In April 2015, several DCEG staff members took part in the annual meeting of the American Association for Cancer Research (AACR) in Philadelphia, Pennsylvania. This five-day event highlighted the latest scientific advances in basic, clinical, and epidemiologic cancer research. The theme of this year's meeting was “Bringing Cancer Discoveries to Patients.”
Mitchell H. Gail, Ph.D., was honored with the 24th Annual AACR-American Cancer Society Award for Research Excellence in Cancer Epidemiology and Prevention. His lecture was titled "Risk models and cancer prevention."
Sonja I. Berndt, Pharm.D., Ph.D., co-chaired a mini-symposium on "Biomarkers and cancer: New insights." DCEG investigators who gave talks during this symposium included Demetrius Albanes, M.D., who discussed "Serum lipid metabolites and alpha-ketoglutarate are inversely associated with aggressive prostate cancer," and Jonathan Hofmann, Ph.D., M.P.H., who presented "A pooled investigation of circulating adiponectin levels and risk of multiple myeloma," for which he received an AACR-Molecular Epidemiology Working Group Scholar-in-Training Award.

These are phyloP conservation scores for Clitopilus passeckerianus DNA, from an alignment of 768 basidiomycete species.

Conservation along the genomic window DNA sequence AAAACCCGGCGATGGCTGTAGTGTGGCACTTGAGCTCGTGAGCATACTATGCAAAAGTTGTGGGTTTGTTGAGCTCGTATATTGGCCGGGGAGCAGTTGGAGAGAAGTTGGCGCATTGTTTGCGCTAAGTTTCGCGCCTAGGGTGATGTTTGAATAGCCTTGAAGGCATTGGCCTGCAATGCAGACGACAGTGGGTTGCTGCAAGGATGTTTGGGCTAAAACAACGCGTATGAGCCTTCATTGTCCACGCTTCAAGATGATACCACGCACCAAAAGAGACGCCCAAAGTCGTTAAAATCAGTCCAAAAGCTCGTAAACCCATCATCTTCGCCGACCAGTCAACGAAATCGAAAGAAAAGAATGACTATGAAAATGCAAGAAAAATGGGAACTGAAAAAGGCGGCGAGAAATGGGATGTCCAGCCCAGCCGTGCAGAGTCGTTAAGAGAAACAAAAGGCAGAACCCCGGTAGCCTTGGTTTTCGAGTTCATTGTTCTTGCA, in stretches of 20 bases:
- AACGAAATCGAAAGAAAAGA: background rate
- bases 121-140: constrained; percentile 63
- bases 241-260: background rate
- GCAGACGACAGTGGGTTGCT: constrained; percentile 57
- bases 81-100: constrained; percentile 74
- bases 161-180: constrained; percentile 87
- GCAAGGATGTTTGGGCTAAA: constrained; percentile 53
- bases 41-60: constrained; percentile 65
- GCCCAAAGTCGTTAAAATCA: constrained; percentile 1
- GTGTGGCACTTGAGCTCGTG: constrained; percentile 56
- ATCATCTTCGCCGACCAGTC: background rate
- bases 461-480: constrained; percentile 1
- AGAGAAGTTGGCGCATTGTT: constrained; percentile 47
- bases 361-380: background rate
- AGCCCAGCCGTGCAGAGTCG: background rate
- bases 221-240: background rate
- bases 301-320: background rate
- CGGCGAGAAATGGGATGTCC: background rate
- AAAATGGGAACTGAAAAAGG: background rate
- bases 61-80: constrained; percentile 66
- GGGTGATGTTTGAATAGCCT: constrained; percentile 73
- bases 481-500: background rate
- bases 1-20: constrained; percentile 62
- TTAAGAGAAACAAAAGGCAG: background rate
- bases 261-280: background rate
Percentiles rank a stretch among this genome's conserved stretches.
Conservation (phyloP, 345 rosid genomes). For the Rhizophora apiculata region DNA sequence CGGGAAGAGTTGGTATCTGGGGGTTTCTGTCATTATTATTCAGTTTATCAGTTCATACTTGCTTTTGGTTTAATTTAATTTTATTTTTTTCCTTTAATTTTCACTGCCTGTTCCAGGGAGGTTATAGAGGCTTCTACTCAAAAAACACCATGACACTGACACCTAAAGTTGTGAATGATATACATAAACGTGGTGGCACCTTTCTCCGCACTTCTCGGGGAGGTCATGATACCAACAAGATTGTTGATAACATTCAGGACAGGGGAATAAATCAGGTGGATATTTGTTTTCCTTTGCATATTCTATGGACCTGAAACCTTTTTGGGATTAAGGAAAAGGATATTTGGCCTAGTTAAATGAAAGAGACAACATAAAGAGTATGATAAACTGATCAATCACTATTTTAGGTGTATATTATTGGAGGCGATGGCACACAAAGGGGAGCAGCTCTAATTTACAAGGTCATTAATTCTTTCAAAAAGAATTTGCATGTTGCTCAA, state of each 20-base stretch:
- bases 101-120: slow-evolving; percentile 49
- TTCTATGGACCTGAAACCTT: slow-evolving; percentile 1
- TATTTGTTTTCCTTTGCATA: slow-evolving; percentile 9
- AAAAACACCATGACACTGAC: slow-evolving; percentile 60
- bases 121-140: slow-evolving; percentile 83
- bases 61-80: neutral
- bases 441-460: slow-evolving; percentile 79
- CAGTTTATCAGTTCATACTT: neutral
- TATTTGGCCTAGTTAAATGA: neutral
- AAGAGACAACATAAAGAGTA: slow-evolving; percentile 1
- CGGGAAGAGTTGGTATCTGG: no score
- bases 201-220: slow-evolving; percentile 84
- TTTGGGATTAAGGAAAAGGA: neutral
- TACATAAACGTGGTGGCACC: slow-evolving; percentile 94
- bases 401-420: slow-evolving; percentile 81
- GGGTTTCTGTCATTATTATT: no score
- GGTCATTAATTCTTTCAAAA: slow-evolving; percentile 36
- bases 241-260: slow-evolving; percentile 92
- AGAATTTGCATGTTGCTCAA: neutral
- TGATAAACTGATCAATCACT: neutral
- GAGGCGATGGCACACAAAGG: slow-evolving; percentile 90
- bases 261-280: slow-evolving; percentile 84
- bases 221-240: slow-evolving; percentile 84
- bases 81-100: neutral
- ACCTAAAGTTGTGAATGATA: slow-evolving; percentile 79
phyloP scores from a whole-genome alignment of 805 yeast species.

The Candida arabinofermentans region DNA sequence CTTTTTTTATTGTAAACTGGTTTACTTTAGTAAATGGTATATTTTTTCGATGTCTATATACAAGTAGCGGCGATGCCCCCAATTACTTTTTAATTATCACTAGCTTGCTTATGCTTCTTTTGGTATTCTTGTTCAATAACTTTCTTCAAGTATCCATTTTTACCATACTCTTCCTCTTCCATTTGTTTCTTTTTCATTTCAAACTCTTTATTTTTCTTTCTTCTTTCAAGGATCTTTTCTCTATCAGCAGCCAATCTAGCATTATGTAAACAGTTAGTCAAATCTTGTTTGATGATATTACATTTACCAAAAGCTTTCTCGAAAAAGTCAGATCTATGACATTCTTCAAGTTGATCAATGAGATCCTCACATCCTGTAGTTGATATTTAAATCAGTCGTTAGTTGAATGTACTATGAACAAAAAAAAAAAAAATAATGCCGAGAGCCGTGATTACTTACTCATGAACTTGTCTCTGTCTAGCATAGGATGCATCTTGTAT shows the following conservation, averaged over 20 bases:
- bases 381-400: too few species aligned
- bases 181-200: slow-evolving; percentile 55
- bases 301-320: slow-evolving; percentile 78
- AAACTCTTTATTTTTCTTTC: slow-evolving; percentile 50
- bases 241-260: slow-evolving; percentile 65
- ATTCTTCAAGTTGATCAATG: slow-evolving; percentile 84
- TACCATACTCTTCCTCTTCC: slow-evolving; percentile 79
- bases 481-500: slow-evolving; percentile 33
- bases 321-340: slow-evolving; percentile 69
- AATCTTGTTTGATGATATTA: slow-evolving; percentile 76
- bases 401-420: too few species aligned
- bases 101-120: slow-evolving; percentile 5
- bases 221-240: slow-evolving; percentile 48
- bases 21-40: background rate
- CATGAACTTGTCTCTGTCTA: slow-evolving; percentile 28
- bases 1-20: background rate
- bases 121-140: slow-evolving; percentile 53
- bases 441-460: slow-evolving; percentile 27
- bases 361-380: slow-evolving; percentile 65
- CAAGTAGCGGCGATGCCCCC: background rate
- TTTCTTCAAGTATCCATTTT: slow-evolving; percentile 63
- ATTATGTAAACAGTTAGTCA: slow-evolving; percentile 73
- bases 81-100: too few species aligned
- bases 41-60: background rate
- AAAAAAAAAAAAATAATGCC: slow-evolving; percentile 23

Louise A. Brinton, Ph.D., chaired a session titled "Epidemiology of obesity and endometrial cancer," during which she discussed "Obesity and its implications for changes in endometrial cancer incidence and mortality."
During a mini-symposium on “Molecular and genetic epidemiology of cancer 4: New insights,” Daniel C. Beachler, Ph.D., presented an abstract on "Efficacy of the HPV16/18 vaccine against cervical, anal, and oral HPV infection among women with and without previous HPV16/18 exposure," and Jonine D. Figueroa, Ph.D., M.P.H., spoke on "Standardized measures of lobular involution and subsequent breast cancer risk among women with benign breast disease."
In addition, DCEG scientists presented more than 30 posters at the meeting. DCEG fellow Wei Jie Seow, Sc.D., received an AACR Bristol-Myers Squibb Scholar-in-Training Award for her poster titled "Household stove improvement and lung cancer mortality in Xuanwei, China: A 33-years' follow-up study."